How to Meet the Time Challenge

Time limitations pose some of the biggest challenges to eating nutritiously. You have too much to do and too little time in which to do it. Here are some of the symptoms of the time squeeze and how to deal with them.

Symptom: Skipping Meals
Beware! This behavior can be habit forming. It can damage your health and possibly your waistline. You'll eventually get hungry and pay the price later with sagging energy levels and the temptation to eat whatever is in sight. Since food is a basic instinct, it is almost impossible to beat the need to eat. Skipping meals also slows the metabolic rate, making it more difficult to lose weight. Eating all your calories at one meal overwhelms the body's need for fuel, forcing some of the excess to be stored as body fat.


  • Don't go longer than 5 hours without eating. If you do, blood glucose levels will dip, leaving you feeling weak, fatigued and mentally sluggish. In this state, you're less steady physically and your ability to make decisions is reduced.
  • Drink a glass of milk or juice as a kind of "mini-meal" that will give you important nutrients and energy.
  • Try grazing--eating nutritious snacks--to get you through a busy day.

Symptom: Eating on the Run
As people hurry through a day's work, they often leave little time for eating. Fast food and other available choices don't always provide good nutrition.


Here are some of the better choices for breakfast you could make at a few of the national fast-food chains:

  • Take it with you. If you can find time for coffee on your daily commute to work, you can give yourself a nutrition boost at the same time. Keep a ready-to-go snack/mini-meal parked beside the coffee pot. Or try keeping a week's worth of easy breakfast meals stocked in the car, your briefcase, or your desk at work.
  • If you are forced to make quick choices of fast food or other restaurant fare, realize that the many choices range from fat-free to fat-intense. Some items can contribute a full day's intake of fat.
  • Burger King--bagel; Carl's Jr.--blueberry muffin, bran muffin; Hardee's--pancakes; McDonald's--apple bran muffin, Cheerios, English muffin, hotcakes, Wheaties.
  • For lunch and dinner, side salads are usually safe choices from a calorie and fat standpoint, but ask if vegetable sticks are available. Vegetable sticks will provide more nutrition than the typical iceberg lettuce salad. Request a low-fat dressing (or carry your own) and go easy since even "low-fat" dressings can contribute large amounts of unwanted fats.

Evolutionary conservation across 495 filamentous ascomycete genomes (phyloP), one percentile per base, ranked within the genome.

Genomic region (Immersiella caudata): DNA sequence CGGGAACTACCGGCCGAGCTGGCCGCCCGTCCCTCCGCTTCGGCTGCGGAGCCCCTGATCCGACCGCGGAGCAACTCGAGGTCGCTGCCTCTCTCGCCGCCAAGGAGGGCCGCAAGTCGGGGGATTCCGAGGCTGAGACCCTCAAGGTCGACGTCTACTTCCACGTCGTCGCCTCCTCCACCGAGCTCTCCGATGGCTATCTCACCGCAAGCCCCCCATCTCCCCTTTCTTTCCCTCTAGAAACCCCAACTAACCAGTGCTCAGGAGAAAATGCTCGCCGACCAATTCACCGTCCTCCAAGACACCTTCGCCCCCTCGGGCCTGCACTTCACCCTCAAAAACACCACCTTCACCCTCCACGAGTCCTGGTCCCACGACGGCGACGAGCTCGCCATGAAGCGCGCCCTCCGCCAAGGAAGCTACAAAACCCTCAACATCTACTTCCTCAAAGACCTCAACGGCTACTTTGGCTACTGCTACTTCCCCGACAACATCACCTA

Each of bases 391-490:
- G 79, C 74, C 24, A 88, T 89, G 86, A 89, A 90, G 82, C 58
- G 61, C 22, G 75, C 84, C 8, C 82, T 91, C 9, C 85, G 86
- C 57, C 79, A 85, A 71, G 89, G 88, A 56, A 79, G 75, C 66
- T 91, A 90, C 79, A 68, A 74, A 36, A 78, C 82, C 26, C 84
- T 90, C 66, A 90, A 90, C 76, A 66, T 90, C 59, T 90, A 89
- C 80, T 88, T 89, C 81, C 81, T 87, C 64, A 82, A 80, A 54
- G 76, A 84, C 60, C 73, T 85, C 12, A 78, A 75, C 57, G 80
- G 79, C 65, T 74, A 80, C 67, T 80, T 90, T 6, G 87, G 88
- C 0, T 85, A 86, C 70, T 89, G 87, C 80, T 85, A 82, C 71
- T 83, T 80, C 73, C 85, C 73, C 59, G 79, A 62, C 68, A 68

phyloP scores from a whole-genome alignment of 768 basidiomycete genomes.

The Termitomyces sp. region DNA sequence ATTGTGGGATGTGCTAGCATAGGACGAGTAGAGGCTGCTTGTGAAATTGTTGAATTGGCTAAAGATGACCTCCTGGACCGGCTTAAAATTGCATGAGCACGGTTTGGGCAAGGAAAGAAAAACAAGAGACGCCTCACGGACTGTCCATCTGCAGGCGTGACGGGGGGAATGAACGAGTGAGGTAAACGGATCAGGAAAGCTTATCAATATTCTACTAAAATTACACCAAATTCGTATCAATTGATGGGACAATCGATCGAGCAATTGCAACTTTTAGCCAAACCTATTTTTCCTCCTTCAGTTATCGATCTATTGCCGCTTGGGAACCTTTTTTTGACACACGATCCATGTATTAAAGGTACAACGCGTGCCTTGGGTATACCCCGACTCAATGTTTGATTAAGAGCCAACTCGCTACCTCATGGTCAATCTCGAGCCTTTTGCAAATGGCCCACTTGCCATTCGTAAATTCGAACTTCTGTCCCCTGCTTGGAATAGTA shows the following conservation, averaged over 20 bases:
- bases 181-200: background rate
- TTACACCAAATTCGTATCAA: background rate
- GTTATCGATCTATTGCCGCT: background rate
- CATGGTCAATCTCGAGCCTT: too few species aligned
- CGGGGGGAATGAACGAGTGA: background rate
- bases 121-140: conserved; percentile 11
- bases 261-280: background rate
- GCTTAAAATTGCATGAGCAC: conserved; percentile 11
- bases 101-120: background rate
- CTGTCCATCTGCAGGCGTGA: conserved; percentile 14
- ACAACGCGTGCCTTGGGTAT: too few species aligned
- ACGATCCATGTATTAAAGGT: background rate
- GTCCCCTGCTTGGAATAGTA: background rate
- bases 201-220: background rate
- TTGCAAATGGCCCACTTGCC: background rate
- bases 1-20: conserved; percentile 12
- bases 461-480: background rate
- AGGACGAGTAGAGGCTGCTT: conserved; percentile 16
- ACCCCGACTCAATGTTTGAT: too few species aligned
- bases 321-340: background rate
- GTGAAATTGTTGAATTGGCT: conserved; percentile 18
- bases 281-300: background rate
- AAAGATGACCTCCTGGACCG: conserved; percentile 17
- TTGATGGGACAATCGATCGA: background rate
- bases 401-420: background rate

• Choose grilled, broiled or baked chicken entrees--hold the special sauces and mayonnaise. Cheese pizza with vegetable toppings will be lower in fat than pizza with meat toppings.
  • For desserts, request fresh fruit, and choose a lowfat or fat-free frozen yogurt over cookies or ice cream.

Symptom: Little time to prepare meals
Too many people hold the common misconception that only foods prepared slaving over a hat stove qualify as nutritious.


  • Realize that cold meals as well as leftovers (safely stored and reheated) can be wonderful. Quick-and-easy meals do qualify as real meals.
  • Make the best use of frozen, purchased entrees, which can be a boon to the frenzied cook if used carefully. Keep two nutrition guidelines in mind: Choose meals that have no more than 3 grams of fat per 100 calories (this will ensure that not more than 30 percent of calories come from fat) and less than 500 mg of sodium.
  • Remember a few simple additions that will boost the nutritional value of frozen or quickie meals: a piece of fruit, a glass of juice or milk, a slice of fat-free or reduced-fat cheese, a pre-made salad or vegetable sticks from a salad bar or produce counter, a slice of whole-grain bread (no butter or margarine).

  • Be prepared mentally--it's half the battle. Use your "waiting time" to work on your meal plan. Take advantage of the time you might otherwise waste while sitting in traffic, waiting for an appointment, or waiting for the bus.
  • Shortcuts to speed meal preparation

    • Cook an extra chicken breast of other chicken parts in a crockpot with broth or water. Make soup with the broth and some of the chicken. Use the extra cooked chicken in a casserole, diced for sandwich filling, shredded in a tortilla, or in a pasts salad.
    • Use partially prepared foods--the pre-cleaned vegetables that you'll find in the supermarket's produce section and the diced onions and green peppers in the freezer section.
    • Cook double portions of casseroles and other dinner entrees and freeze for future use.